Any car accident is serious business that can cost thousands of dollars, emotional damage, and even death. Those who hit a vehicle and fail to render aid, more commonly known as a hit and run, will now face stronger consequences than ever before. Previous to the passing of Senate Bill 275, a hit and run was classified as a 3rd degree felony, punishable up to 10 years in prison. Often, the hit and run involved someone who was intoxicated. Because intoxicated manslaughter is a 2nd degree felony punishable up to 20 years in prison, many hit and run offenders flee the scene, leading victims to serious injury and sometimes death.
Now with the unanimous vote in favor for Senate Bill 275, the consequences for a hit and run in a deadly accident will be the same as the consequences of intoxicated manslaughter. Officials hope that this will encourage the offenders to render aid to those they have hit (since intoxication is usually involved in a hit and run, offenders avoided intoxicated manslaughter by fleeing the scene, a loophole in the law).
This law will take effect September 1, 2013. Officials say that encouraging offenders to stay at the scene to measure blood alcohol levels could mean the difference between life and death, as well as easing the investigation process. “If you look at it from an investigative perspective, it’s very difficult to prove intoxicated manslaughter when you’ve got to go back hours or days later when they finally do identify who the suspected driver was,” Commander Donald Daker of the Austin Police Department stated.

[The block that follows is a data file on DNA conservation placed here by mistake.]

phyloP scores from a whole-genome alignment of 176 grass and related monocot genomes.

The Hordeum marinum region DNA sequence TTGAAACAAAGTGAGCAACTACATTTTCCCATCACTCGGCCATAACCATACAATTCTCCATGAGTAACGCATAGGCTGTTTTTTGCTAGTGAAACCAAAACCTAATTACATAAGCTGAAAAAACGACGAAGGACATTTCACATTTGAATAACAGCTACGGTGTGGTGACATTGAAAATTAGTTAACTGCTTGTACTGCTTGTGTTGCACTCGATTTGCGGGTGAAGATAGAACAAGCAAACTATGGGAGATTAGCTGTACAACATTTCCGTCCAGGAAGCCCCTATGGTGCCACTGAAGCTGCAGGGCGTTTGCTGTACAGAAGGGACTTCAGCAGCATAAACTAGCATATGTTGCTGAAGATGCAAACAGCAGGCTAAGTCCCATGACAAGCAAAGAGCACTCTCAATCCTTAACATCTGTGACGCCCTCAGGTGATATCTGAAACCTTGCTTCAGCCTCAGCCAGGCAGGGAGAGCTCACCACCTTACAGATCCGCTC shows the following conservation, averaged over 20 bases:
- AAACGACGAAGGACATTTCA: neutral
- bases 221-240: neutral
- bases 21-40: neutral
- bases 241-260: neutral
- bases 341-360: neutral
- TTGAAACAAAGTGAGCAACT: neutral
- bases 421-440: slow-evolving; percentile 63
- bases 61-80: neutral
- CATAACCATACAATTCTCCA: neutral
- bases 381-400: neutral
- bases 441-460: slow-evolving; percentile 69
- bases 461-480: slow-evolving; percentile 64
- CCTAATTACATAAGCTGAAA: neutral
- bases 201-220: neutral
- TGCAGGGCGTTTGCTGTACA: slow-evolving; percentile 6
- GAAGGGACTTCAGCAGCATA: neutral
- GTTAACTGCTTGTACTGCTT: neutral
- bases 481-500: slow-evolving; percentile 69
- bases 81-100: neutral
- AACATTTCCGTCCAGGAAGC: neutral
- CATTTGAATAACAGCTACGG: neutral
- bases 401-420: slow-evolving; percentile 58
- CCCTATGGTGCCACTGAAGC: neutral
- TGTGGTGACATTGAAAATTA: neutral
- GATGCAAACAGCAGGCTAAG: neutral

If you have been a victim of a hit and run accident, or you have been charged with a criminal offense, please schedule an appointment with our office. Appointments can be made by telephone (936) 294-1717, email firstname.lastname@example.org, or online at shsu.edu/legalservice. SLMS—Pointing Bearkats in the right direction.